PhD scholarships at the Language and Culture Research Centre, Cairns Institute, JCU

Alexandra Aikhenvald a.y.aikhenvald at LIVE.COM
Mon Jun 11 06:50:34 UTC 2012

Come and work in an exotic location, investigating a language which has never previously been described!
Applications are invited, from suitably qualified students, to enter the PhD program of the Language and Culture Research Centre within the Cairns Institute of James Cook University Australia. Supervision will be provided by Professors Alexandra Y. Aikhenvald, R. M. W. Dixon, and Dr Elena Mihas.
 Our PhD candidates generally undertake extensive fieldwork on a previously undescribed (or scarcely described) language and write a comprehensive grammar of it for their dissertation. They are expected to work on a language which is still actively spoken, and to establish a field situation within a community in which it is the first language. Their first fieldtrip lasts for about nine months. After completing a first draft of the grammar, back in Cairns, they undertake a second fieldtrip of two to three months. Fieldwork methodology centres on the collection, transcription and analysis of texts, together with participant observation, and — at a later stage — judicious grammatical elicitation in the language under description (not through the lingua franca of the country). Our main priority areas are the languages of tropical Amazonia, and the Papuan and Austronesian languages of New Guinea. However, we do not exclude applicants who have an established interest in languages from other areas (which need not necessarily lie within the tropics).
 PhDs in Australian universities generally involve no coursework, just a substantial dissertation. Candidates must thus have had a thorough coursework training before embarking on this PhD program. This should have included courses on morphology, syntax, semantics, and phonology/phonetics, taught from a non-formalist perspective. We place emphasis on work that has a sound empirical basis but also shows a firm theoretical orientation (in terms of general typological theory, or what has recently come to be called basic linguistic theory). 
 The Cairns Institute is a world class centre for advanced study relating to the tropics. Distinguished Professor Alexandra (Sasha) Aikhenvald is Research Leader for People and Societies of the Tropics. Together with Professor R. M. W. Dixon, she heads the Language and Culture Research Centre within the Cairns Institute, which includes Research Fellows and a growing number of doctoral students. In addition, senior scholars from across the world opt to spend their sabbatical in the Cairns Institute. 
 The LCRC also includes anthropologists, archaeologists and educationalists, with scholars working on environmental issues, all within James Cook University. The information on LCRC is available at The Language and Culture Research Centre is responsible for maintaining a repository of information on languages and cultures of our expertise, under the heading of Languages and cultures of the Tropics and Surrounding areas ( 
 The basic scholarship will be at the standard James Cook University rate, Australian $23.728 pa. Students coming from overseas are liable for a tuition fee; but this may be waived in the case of a student of high merit. A small relocation allowance may be provided on taking up the scholarship. In addition, an appropriate allowance will be made to cover fieldwork expenses.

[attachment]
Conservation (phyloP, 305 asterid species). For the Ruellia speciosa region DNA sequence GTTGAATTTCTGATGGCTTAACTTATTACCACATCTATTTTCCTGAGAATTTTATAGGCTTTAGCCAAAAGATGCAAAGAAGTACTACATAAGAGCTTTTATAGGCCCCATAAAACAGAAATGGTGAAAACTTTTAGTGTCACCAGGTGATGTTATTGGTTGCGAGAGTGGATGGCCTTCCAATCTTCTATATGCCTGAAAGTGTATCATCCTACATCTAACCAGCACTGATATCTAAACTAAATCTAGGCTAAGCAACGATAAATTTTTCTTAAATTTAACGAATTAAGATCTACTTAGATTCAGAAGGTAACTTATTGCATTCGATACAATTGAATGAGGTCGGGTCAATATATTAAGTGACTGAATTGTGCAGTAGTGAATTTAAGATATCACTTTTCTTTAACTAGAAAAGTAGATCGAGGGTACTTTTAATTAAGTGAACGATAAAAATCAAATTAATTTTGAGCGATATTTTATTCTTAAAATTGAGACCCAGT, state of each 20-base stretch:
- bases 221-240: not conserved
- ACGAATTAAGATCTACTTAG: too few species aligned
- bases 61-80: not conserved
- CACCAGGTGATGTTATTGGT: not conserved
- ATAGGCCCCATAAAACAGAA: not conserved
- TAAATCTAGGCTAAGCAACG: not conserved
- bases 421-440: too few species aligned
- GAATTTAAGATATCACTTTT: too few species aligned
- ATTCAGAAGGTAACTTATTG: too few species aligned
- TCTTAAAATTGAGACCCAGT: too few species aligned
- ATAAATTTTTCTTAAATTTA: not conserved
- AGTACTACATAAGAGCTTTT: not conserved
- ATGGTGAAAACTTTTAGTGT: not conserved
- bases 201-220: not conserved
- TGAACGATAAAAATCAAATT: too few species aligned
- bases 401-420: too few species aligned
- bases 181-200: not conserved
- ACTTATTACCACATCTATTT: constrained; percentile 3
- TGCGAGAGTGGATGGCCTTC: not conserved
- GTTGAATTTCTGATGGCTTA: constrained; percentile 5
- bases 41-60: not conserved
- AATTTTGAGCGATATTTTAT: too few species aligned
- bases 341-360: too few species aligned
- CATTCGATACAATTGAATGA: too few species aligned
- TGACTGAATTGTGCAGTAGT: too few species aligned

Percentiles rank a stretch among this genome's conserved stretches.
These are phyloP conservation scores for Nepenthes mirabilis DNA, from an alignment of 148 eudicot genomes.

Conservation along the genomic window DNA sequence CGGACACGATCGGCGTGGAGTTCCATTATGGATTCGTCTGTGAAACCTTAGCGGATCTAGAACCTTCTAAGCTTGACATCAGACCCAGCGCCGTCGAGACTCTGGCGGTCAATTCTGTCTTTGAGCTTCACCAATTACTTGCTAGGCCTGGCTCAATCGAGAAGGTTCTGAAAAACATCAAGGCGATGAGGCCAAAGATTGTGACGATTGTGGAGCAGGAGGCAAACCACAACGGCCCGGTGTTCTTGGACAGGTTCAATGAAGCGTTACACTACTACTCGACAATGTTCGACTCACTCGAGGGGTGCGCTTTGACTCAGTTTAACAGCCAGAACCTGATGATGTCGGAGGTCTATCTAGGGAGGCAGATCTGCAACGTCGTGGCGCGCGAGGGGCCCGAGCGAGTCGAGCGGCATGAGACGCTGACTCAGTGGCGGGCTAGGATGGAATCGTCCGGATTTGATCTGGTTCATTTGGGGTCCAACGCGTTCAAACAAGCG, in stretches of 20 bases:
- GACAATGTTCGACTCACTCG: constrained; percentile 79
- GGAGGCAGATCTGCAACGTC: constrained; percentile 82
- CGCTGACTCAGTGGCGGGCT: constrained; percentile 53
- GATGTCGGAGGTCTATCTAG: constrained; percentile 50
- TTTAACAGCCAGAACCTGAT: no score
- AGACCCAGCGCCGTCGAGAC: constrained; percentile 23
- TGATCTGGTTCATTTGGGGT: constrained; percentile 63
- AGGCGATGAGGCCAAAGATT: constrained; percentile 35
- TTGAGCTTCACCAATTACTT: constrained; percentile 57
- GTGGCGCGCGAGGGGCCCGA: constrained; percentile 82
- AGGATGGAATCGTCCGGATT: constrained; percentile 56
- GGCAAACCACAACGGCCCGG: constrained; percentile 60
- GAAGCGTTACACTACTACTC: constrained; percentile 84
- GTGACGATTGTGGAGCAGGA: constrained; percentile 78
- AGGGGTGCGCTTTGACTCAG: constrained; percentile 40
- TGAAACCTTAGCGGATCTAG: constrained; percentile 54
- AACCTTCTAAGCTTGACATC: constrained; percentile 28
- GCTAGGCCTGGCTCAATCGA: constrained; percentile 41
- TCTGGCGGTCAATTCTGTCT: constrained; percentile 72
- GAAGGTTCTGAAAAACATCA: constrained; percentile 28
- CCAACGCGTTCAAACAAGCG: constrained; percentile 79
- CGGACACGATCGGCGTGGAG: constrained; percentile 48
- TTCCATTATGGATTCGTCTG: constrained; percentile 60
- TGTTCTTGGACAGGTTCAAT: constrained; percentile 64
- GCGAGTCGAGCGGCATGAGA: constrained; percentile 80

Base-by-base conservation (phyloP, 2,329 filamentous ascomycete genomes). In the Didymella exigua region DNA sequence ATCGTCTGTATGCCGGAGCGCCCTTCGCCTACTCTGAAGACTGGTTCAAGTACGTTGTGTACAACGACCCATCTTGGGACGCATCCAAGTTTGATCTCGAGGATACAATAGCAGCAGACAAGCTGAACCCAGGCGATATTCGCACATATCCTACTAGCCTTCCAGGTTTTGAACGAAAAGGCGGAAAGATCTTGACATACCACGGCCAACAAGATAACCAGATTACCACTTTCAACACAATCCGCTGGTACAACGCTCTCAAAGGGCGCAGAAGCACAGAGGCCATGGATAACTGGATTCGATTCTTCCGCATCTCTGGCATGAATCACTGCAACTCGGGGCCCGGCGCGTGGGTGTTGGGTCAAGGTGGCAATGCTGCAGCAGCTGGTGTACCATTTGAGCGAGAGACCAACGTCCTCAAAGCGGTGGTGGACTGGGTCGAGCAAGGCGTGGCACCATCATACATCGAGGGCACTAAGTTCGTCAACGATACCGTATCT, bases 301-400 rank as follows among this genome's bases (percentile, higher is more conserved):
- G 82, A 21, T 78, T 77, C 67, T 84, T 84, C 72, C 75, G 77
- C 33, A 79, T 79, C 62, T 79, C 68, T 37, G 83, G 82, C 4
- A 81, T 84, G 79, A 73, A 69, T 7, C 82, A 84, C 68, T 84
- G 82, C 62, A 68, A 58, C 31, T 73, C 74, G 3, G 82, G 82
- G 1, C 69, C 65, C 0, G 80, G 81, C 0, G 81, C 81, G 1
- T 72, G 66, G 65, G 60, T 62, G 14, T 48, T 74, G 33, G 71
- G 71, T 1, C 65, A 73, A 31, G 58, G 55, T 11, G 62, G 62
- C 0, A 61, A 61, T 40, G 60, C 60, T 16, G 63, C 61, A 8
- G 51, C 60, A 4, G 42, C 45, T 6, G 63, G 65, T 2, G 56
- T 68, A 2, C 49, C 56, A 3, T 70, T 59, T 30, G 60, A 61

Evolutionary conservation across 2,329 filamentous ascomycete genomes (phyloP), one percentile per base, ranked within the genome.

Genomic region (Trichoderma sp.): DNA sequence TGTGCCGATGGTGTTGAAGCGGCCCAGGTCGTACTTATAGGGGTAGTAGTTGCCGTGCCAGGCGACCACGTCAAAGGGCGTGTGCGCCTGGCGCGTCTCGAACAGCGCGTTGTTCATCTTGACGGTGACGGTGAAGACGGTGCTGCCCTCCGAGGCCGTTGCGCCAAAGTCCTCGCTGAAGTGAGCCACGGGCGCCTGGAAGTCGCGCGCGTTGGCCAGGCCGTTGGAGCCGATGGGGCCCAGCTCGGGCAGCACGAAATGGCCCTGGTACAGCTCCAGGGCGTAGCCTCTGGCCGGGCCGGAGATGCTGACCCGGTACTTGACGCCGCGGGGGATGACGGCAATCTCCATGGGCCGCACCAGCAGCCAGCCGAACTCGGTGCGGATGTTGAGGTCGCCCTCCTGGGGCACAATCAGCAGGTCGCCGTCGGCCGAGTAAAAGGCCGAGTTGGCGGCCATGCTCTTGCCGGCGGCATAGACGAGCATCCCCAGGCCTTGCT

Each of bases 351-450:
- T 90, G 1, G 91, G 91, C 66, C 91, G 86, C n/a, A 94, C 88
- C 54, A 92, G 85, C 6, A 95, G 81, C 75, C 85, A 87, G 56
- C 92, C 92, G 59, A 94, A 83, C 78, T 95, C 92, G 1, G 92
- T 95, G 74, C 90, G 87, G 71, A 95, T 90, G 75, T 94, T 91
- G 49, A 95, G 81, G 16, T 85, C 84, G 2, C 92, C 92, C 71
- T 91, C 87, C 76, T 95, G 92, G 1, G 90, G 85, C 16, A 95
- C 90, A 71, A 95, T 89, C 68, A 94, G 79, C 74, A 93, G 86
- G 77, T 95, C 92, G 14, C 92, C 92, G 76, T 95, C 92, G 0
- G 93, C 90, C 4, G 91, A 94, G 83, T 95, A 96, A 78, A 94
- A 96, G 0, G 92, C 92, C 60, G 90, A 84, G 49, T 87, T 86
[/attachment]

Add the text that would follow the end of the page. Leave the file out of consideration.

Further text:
The scholarship is for three years (with the possibility of a six month extension). The deadline for application by international students (starting in 2011) is 31 August 2012; the deadline for students with Australian and New Zealand passports is 31 October 2012. 
 The academic year in Australia commences about 1st March. Successful applicants would take up their PhD scholarships between January and June 2013.
 The application procedures for students and the application forms can be found at:
 Prospective applicants are invited, in the first place, to get in touch with Professor Aikhenvald at Alexandra.Aikhenvald at, providing details of their background, qualifications and interests (including a curriculum vitae). Applicants are advised to send samples of their written work in linguistics (at least some of this should be in English).
Alexandra Y. Aikhenvald, PhD, DLitt, FAHA
Distinguished Professor and Research Leader (Peoples and Societies of the Tropics)
Director of LCRC
The Cairns Institute 
James Cook University
PO Box 6811
Queensland 4870
mobile 0400 305315
office 61-7-40421117
Alexandra.Aikhenvald at;

Alexandra Y. Aikhenvald, PhD, DLitt, FAHA
Distinguished Professor and Research Leader (People and Societies of the Tropics)
Director of the Language and Culture Research Centre
The Cairns Institute, James Cook University
PO Box 6811, Cairns, Queensland 4870, Australia
 mobile 0400 305315, office 61-7-40421117
fax 61-7-4042 1880  http//

Date: Mon, 26 Sep 2011 18:54:19 +0300
From: eitan.grossman at MAIL.HUJI.AC.IL
Subject: 'impersonal' second person

Hi everyone, 

I'm interested in uses of second person for 'generic,' 'impersonal,' or 'procedural' functions, e.g., 'you go straight and then left,' 'you never know what you're up against,' etc. Anna Siewierska (Person, p. 212) mentions that it occurs in Germanic, Romance, Slavonic languages, as well as Hungarian, Estonian, Komi, Turkish, Abkhaz, and another dozen or so non-European languages. 

At the moment, I'm interested in the cross-linguistic extent of this phenomenon. I would be grateful if people would be able to tell me in what languages it does (or doesn't) occur. If there are any linguistic discussions of this in particular languages or families, that would be great too.

I will post a summary of the responses, if there are any.


Best wishes,
Eitan Grossman

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